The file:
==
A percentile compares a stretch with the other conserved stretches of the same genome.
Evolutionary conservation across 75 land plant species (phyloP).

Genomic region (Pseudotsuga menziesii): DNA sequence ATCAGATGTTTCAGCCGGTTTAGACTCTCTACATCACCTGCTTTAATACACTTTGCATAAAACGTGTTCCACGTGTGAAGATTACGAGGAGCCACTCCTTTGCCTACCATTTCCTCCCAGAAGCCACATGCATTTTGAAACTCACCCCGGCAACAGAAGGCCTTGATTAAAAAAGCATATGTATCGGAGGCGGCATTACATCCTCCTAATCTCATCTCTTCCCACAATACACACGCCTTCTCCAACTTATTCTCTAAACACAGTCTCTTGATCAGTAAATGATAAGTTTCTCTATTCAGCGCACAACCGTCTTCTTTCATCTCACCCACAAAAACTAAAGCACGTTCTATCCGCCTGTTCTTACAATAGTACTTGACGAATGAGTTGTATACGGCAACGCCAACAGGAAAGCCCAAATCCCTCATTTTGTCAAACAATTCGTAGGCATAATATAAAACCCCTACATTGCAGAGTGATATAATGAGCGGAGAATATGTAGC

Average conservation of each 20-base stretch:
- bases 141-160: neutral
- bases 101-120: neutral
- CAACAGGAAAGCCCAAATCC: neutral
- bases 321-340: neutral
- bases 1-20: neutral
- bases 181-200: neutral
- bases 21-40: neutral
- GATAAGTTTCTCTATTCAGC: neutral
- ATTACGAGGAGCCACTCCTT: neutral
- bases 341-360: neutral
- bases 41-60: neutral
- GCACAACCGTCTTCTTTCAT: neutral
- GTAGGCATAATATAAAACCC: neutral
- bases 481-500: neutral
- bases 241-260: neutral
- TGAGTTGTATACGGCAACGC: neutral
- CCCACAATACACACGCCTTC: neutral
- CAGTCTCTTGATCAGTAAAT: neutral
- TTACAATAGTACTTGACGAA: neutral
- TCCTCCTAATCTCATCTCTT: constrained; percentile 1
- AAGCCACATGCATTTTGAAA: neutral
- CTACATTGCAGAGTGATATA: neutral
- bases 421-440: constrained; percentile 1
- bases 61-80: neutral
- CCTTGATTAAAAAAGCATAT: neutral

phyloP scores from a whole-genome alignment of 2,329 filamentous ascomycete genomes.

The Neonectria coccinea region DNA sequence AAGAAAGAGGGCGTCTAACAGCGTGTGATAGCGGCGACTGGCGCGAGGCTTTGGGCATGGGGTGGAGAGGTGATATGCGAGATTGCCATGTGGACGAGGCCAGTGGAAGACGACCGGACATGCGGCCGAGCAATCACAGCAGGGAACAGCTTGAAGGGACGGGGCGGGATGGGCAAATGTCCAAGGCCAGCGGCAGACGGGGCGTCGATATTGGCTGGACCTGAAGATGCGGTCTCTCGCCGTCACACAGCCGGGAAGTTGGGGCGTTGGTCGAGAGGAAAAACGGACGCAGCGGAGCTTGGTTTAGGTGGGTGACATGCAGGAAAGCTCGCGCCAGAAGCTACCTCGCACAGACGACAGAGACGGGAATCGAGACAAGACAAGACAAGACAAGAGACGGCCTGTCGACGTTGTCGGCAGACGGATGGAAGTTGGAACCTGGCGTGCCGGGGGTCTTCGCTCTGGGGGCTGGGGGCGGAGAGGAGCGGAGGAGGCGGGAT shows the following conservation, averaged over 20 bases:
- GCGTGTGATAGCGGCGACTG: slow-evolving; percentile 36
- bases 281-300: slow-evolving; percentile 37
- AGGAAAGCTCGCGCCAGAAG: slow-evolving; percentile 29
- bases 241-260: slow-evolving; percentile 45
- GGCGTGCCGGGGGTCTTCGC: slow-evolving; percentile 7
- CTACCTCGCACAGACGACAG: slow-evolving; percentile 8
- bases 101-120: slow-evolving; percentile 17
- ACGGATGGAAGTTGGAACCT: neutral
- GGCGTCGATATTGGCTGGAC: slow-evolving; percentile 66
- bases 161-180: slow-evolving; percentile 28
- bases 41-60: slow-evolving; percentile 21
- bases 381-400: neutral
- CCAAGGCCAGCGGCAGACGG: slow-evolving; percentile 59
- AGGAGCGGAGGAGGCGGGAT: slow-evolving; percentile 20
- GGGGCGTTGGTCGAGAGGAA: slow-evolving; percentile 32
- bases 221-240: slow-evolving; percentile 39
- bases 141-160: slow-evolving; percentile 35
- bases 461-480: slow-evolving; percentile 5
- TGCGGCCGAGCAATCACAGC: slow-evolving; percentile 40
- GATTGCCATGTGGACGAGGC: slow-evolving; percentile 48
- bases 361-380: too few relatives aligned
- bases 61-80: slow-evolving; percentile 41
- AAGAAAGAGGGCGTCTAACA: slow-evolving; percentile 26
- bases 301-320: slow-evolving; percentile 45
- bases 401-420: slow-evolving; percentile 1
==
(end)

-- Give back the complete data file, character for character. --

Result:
A percentile compares a stretch with the other conserved stretches of the same genome.
Evolutionary conservation across 75 land plant species (phyloP).

Genomic region (Pseudotsuga menziesii): DNA sequence ATCAGATGTTTCAGCCGGTTTAGACTCTCTACATCACCTGCTTTAATACACTTTGCATAAAACGTGTTCCACGTGTGAAGATTACGAGGAGCCACTCCTTTGCCTACCATTTCCTCCCAGAAGCCACATGCATTTTGAAACTCACCCCGGCAACAGAAGGCCTTGATTAAAAAAGCATATGTATCGGAGGCGGCATTACATCCTCCTAATCTCATCTCTTCCCACAATACACACGCCTTCTCCAACTTATTCTCTAAACACAGTCTCTTGATCAGTAAATGATAAGTTTCTCTATTCAGCGCACAACCGTCTTCTTTCATCTCACCCACAAAAACTAAAGCACGTTCTATCCGCCTGTTCTTACAATAGTACTTGACGAATGAGTTGTATACGGCAACGCCAACAGGAAAGCCCAAATCCCTCATTTTGTCAAACAATTCGTAGGCATAATATAAAACCCCTACATTGCAGAGTGATATAATGAGCGGAGAATATGTAGC

Average conservation of each 20-base stretch:
- bases 141-160: neutral
- bases 101-120: neutral
- CAACAGGAAAGCCCAAATCC: neutral
- bases 321-340: neutral
- bases 1-20: neutral
- bases 181-200: neutral
- bases 21-40: neutral
- GATAAGTTTCTCTATTCAGC: neutral
- ATTACGAGGAGCCACTCCTT: neutral
- bases 341-360: neutral
- bases 41-60: neutral
- GCACAACCGTCTTCTTTCAT: neutral
- GTAGGCATAATATAAAACCC: neutral
- bases 481-500: neutral
- bases 241-260: neutral
- TGAGTTGTATACGGCAACGC: neutral
- CCCACAATACACACGCCTTC: neutral
- CAGTCTCTTGATCAGTAAAT: neutral
- TTACAATAGTACTTGACGAA: neutral
- TCCTCCTAATCTCATCTCTT: constrained; percentile 1
- AAGCCACATGCATTTTGAAA: neutral
- CTACATTGCAGAGTGATATA: neutral
- bases 421-440: constrained; percentile 1
- bases 61-80: neutral
- CCTTGATTAAAAAAGCATAT: neutral

phyloP scores from a whole-genome alignment of 2,329 filamentous ascomycete genomes.

The Neonectria coccinea region DNA sequence AAGAAAGAGGGCGTCTAACAGCGTGTGATAGCGGCGACTGGCGCGAGGCTTTGGGCATGGGGTGGAGAGGTGATATGCGAGATTGCCATGTGGACGAGGCCAGTGGAAGACGACCGGACATGCGGCCGAGCAATCACAGCAGGGAACAGCTTGAAGGGACGGGGCGGGATGGGCAAATGTCCAAGGCCAGCGGCAGACGGGGCGTCGATATTGGCTGGACCTGAAGATGCGGTCTCTCGCCGTCACACAGCCGGGAAGTTGGGGCGTTGGTCGAGAGGAAAAACGGACGCAGCGGAGCTTGGTTTAGGTGGGTGACATGCAGGAAAGCTCGCGCCAGAAGCTACCTCGCACAGACGACAGAGACGGGAATCGAGACAAGACAAGACAAGACAAGAGACGGCCTGTCGACGTTGTCGGCAGACGGATGGAAGTTGGAACCTGGCGTGCCGGGGGTCTTCGCTCTGGGGGCTGGGGGCGGAGAGGAGCGGAGGAGGCGGGAT shows the following conservation, averaged over 20 bases:
- GCGTGTGATAGCGGCGACTG: slow-evolving; percentile 36
- bases 281-300: slow-evolving; percentile 37
- AGGAAAGCTCGCGCCAGAAG: slow-evolving; percentile 29
- bases 241-260: slow-evolving; percentile 45
- GGCGTGCCGGGGGTCTTCGC: slow-evolving; percentile 7
- CTACCTCGCACAGACGACAG: slow-evolving; percentile 8
- bases 101-120: slow-evolving; percentile 17
- ACGGATGGAAGTTGGAACCT: neutral
- GGCGTCGATATTGGCTGGAC: slow-evolving; percentile 66
- bases 161-180: slow-evolving; percentile 28
- bases 41-60: slow-evolving; percentile 21
- bases 381-400: neutral
- CCAAGGCCAGCGGCAGACGG: slow-evolving; percentile 59
- AGGAGCGGAGGAGGCGGGAT: slow-evolving; percentile 20
- GGGGCGTTGGTCGAGAGGAA: slow-evolving; percentile 32
- bases 221-240: slow-evolving; percentile 39
- bases 141-160: slow-evolving; percentile 35
- bases 461-480: slow-evolving; percentile 5
- TGCGGCCGAGCAATCACAGC: slow-evolving; percentile 40
- GATTGCCATGTGGACGAGGC: slow-evolving; percentile 48
- bases 361-380: too few relatives aligned
- bases 61-80: slow-evolving; percentile 41
- AAGAAAGAGGGCGTCTAACA: slow-evolving; percentile 26
- bases 301-320: slow-evolving; percentile 45
- bases 401-420: slow-evolving; percentile 1